Budd Amfleet I Replacement Discussion

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Re: Budd Amfleet I Replacement Discussion

Postby Ridgefielder » Mon Jul 16, 2018 11:37 am

SouthernRailway wrote:As long as the new cars have big windows (not Amfleet I ones), I’m happy.

I rode in a “refreshed” Amfleet I recently. The new carpet and cushions help. The cars still seemed old, though.

Consider this-- the first Amfleets were delivered in 1975. They're 43 years old. A car of equivalent age at Amtrak's startup in 1971 would have been delivered in 1928.

These things are older today than the remaining heavyweight Pullmans were in the late 1960's.

As they say in my business, you can put lipstick on a pig- but it's still a pig.
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Re: Budd Amfleet I Replacement Discussion

Postby Matt Johnson » Mon Jul 16, 2018 1:11 pm

Ridgefielder wrote:Consider this-- the first Amfleets were delivered in 1975. They're 43 years old. A car of equivalent age at Amtrak's startup in 1971 would have been delivered in 1928.


Wow, when you think about it that way, kind of puts things into perspective! But then technology has sort of leveled off a bit in certain areas, despite the growth in the digital world (though even there fantasies about Moore's law holding are hitting the hard limits of reality).
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Re: Budd Amfleet I Replacement Discussion

Postby gokeefe » Mon Jul 16, 2018 1:14 pm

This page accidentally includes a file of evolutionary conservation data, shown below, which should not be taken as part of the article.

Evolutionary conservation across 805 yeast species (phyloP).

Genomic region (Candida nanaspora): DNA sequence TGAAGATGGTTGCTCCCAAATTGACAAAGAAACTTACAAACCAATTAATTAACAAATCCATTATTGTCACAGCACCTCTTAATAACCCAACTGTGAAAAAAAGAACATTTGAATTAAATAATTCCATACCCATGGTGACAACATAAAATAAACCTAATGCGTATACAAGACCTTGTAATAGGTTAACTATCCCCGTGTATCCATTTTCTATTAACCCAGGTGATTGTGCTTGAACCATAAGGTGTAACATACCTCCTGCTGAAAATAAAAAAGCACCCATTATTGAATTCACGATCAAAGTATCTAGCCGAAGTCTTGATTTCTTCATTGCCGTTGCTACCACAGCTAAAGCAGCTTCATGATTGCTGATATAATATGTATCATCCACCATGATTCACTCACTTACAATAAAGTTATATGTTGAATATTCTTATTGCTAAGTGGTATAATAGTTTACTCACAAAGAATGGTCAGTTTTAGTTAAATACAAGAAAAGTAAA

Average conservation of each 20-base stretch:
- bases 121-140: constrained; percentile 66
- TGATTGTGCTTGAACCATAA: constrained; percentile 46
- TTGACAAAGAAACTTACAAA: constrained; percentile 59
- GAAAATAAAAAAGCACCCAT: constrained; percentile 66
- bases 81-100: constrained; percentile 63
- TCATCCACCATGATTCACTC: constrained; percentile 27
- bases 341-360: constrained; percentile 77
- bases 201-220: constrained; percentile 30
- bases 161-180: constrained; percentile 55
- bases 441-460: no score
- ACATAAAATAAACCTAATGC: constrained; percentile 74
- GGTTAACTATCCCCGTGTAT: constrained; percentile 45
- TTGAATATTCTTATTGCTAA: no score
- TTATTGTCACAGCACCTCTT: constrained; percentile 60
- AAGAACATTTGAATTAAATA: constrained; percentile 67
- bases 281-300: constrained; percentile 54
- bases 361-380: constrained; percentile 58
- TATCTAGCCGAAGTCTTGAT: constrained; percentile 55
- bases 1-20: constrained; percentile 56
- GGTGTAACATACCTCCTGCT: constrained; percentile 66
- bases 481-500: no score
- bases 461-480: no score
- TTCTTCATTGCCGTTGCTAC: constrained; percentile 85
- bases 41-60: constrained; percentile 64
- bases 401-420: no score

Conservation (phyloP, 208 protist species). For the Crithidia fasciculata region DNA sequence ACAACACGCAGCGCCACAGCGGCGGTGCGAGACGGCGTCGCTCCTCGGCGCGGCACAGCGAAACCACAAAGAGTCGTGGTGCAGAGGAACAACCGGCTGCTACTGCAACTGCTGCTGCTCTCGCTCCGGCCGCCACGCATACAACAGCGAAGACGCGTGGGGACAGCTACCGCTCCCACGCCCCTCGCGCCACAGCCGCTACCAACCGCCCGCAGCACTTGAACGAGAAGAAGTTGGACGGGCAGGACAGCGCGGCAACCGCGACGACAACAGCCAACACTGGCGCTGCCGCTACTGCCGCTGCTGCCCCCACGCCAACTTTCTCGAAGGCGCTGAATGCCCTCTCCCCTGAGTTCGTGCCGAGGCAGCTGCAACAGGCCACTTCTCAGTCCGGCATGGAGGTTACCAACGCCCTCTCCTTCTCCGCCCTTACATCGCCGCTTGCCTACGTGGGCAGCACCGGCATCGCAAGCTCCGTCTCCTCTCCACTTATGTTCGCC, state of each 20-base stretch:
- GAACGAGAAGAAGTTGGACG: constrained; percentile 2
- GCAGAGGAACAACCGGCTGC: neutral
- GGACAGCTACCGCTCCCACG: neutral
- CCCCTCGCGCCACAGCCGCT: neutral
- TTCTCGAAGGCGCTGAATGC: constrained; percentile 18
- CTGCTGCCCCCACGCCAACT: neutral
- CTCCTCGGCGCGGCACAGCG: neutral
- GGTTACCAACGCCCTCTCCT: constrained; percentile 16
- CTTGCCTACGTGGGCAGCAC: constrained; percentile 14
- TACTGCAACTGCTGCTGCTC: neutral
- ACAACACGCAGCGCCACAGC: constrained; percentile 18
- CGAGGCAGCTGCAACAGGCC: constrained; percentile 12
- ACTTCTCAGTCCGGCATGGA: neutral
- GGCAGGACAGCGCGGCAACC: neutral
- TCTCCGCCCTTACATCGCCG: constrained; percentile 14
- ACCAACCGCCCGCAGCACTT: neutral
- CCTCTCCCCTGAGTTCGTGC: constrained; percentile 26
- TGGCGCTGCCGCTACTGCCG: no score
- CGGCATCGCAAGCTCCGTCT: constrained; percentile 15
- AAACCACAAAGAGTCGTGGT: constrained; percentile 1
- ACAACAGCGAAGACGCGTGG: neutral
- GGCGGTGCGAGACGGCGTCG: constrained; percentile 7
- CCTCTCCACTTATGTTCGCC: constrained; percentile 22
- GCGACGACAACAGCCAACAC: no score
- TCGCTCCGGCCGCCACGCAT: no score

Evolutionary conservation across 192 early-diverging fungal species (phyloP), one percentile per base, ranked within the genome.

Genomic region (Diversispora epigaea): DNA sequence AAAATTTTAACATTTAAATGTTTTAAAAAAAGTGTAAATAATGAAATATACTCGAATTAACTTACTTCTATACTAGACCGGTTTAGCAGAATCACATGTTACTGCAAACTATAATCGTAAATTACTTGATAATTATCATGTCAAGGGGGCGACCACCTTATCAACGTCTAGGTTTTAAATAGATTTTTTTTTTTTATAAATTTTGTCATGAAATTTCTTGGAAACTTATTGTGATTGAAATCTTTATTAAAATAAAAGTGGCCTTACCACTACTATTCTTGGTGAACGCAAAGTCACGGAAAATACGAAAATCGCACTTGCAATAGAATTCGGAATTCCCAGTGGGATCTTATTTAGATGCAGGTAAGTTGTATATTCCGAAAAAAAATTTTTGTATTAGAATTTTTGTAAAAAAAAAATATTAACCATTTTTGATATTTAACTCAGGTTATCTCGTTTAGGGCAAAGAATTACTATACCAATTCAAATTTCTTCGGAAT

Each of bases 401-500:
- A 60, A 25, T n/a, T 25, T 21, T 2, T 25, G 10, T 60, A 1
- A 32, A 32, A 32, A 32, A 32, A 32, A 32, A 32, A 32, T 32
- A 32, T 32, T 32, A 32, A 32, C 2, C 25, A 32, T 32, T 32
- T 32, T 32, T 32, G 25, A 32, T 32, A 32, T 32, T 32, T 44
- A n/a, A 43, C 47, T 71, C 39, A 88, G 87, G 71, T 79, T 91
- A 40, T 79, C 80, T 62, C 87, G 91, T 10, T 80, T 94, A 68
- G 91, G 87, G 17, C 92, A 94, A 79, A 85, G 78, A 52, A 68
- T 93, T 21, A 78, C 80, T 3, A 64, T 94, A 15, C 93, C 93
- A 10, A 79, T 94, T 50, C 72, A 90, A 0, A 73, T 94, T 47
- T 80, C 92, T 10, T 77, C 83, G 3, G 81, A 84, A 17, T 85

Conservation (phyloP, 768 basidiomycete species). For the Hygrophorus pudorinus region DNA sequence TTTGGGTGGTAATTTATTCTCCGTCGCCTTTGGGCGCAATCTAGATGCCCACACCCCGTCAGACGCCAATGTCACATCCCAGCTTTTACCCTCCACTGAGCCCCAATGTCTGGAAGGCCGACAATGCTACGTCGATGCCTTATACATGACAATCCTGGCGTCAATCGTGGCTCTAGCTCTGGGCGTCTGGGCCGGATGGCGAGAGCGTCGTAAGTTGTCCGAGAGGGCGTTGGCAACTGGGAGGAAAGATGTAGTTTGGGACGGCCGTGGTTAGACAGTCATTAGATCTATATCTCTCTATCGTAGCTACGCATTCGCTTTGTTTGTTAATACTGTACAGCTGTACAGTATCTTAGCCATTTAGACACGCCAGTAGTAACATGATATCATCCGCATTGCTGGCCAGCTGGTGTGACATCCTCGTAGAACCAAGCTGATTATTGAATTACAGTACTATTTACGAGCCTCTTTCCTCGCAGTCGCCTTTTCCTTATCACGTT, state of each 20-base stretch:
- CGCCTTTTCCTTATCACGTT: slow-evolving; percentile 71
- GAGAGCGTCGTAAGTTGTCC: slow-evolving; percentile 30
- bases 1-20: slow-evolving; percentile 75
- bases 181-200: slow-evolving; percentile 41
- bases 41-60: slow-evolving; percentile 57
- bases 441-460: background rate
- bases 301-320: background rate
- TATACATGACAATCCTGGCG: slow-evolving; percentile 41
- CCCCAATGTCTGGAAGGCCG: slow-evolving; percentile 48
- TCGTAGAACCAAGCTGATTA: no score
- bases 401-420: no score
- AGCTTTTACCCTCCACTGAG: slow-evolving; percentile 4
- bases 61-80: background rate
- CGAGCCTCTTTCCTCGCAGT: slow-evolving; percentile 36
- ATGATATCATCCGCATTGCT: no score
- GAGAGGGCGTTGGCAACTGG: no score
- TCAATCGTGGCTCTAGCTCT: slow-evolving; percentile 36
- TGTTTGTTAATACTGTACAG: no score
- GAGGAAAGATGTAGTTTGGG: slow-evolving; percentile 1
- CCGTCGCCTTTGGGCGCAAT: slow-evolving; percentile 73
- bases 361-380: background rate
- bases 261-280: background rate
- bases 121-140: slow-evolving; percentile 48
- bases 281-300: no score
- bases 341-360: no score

I disagree with that. The technology hadn't leveled off at all. There has been plenty of innovation in rail car design. Even though it was in Europe and Japan there were plenty of opportunities for it to be adapted to the US. The demand simply wasn't there.
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Re: Budd Amfleet I Replacement Discussion

Postby ExCon90 » Mon Jul 16, 2018 2:29 pm

SouthernRailway wrote:As long as the new cars have big windows (not Amfleet I ones), I’m happy.

I think that's one worry that's been set aside by more recent regulations requiring windows big enough to enable someone to be carried out on a stretcher. Hardly a comforting thought, but at least the windows are bigger now.
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Re: Budd Amfleet I Replacement Discussion

Postby Ridgefielder » Mon Jul 16, 2018 3:31 pm

Matt Johnson wrote:
Ridgefielder wrote:Consider this-- the first Amfleets were delivered in 1975. They're 43 years old. A car of equivalent age at Amtrak's startup in 1971 would have been delivered in 1928.


Wow, when you think about it that way, kind of puts things into perspective! But then technology has sort of leveled off a bit in certain areas, despite the growth in the digital world (though even there fantasies about Moore's law holding are hitting the hard limits of reality).